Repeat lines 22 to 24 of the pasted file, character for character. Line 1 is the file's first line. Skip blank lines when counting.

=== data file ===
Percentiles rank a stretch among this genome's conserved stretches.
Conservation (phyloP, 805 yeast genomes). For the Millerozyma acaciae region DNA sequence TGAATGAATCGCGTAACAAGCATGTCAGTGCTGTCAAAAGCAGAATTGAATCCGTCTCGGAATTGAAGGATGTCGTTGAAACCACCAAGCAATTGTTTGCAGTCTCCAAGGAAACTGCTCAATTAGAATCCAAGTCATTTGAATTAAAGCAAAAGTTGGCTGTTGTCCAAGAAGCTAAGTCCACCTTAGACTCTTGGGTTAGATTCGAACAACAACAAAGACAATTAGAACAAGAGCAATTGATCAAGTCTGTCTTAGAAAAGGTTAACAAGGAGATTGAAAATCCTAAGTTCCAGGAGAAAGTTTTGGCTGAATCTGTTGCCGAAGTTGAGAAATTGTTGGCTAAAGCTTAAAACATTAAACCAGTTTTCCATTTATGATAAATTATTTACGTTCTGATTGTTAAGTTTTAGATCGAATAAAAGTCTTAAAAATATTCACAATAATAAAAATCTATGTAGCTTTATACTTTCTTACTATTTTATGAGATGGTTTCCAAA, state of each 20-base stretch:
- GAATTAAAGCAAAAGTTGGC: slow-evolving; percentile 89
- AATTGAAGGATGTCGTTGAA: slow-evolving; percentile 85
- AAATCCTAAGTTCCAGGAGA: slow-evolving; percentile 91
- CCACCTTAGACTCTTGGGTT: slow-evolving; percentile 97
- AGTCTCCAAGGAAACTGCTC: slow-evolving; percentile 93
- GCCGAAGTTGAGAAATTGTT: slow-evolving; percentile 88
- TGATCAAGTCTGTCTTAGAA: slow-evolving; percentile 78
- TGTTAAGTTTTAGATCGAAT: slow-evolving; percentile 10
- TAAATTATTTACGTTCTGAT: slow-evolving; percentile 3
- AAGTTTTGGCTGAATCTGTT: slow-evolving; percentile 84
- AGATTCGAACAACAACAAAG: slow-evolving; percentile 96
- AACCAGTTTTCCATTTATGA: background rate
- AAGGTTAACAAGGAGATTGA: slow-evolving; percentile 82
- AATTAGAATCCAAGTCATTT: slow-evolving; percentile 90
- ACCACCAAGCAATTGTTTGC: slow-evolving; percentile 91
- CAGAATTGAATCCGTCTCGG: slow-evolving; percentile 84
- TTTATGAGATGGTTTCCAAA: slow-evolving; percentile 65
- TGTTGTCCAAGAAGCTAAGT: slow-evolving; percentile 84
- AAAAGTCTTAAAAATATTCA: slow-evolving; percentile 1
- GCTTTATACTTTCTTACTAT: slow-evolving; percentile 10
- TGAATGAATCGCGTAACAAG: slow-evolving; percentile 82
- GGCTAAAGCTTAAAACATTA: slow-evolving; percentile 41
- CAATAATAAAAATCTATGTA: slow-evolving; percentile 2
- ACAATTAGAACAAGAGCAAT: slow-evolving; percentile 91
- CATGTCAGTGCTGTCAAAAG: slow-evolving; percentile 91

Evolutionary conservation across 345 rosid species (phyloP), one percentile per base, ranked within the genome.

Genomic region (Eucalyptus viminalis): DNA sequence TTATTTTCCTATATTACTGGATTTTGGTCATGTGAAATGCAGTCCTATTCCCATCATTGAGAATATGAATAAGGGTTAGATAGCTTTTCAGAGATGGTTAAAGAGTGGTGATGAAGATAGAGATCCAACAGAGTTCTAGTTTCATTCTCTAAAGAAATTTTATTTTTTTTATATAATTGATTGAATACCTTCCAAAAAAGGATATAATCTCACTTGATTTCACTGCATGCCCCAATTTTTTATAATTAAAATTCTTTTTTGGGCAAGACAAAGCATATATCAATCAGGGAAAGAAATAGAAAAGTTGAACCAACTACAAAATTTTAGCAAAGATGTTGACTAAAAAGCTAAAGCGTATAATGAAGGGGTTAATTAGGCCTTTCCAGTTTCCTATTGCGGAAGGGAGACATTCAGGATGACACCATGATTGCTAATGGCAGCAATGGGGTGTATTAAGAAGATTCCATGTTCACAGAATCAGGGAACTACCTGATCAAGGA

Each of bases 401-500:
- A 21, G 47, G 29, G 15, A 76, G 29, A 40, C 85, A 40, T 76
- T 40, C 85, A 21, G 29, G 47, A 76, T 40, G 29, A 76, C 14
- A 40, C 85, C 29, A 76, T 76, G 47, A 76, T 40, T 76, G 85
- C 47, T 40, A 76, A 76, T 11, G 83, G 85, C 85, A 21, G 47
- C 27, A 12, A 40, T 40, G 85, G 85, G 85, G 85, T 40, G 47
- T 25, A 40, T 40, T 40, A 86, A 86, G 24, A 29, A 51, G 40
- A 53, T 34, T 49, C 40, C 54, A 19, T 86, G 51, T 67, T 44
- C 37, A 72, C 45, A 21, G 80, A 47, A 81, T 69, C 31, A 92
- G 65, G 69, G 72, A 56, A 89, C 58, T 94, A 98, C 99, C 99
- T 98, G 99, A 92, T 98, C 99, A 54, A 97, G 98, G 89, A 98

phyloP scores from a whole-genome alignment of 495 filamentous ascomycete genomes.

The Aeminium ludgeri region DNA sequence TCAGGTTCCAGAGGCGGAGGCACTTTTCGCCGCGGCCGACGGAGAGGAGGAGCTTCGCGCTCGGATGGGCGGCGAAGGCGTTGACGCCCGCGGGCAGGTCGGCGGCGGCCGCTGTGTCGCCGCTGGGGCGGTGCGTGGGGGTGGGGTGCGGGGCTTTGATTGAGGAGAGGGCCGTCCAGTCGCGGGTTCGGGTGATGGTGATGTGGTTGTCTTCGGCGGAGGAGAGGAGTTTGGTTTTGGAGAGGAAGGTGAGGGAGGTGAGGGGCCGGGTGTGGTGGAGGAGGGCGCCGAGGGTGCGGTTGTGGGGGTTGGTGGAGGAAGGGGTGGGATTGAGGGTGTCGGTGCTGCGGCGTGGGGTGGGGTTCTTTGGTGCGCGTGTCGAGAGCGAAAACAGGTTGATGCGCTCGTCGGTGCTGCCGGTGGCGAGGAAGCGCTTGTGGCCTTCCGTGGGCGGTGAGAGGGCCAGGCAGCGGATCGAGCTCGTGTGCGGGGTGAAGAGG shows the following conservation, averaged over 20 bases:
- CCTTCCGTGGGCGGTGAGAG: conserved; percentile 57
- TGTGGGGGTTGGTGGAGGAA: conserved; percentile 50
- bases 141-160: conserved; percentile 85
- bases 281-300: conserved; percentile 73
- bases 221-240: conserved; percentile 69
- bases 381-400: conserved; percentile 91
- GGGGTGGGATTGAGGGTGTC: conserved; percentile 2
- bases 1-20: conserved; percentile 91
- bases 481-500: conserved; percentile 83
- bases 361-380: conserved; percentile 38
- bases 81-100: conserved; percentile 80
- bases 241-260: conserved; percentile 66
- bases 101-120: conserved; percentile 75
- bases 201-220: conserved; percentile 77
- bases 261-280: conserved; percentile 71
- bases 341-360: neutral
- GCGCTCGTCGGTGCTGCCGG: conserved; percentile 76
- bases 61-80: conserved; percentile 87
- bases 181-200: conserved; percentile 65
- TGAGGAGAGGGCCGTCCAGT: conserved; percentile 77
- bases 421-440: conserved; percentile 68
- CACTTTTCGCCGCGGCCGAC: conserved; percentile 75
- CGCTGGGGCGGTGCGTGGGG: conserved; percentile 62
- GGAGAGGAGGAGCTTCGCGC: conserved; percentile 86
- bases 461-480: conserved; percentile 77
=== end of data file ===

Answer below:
- GCTTTATACTTTCTTACTAT: slow-evolving; percentile 10
- TGAATGAATCGCGTAACAAG: slow-evolving; percentile 82
- GGCTAAAGCTTAAAACATTA: slow-evolving; percentile 41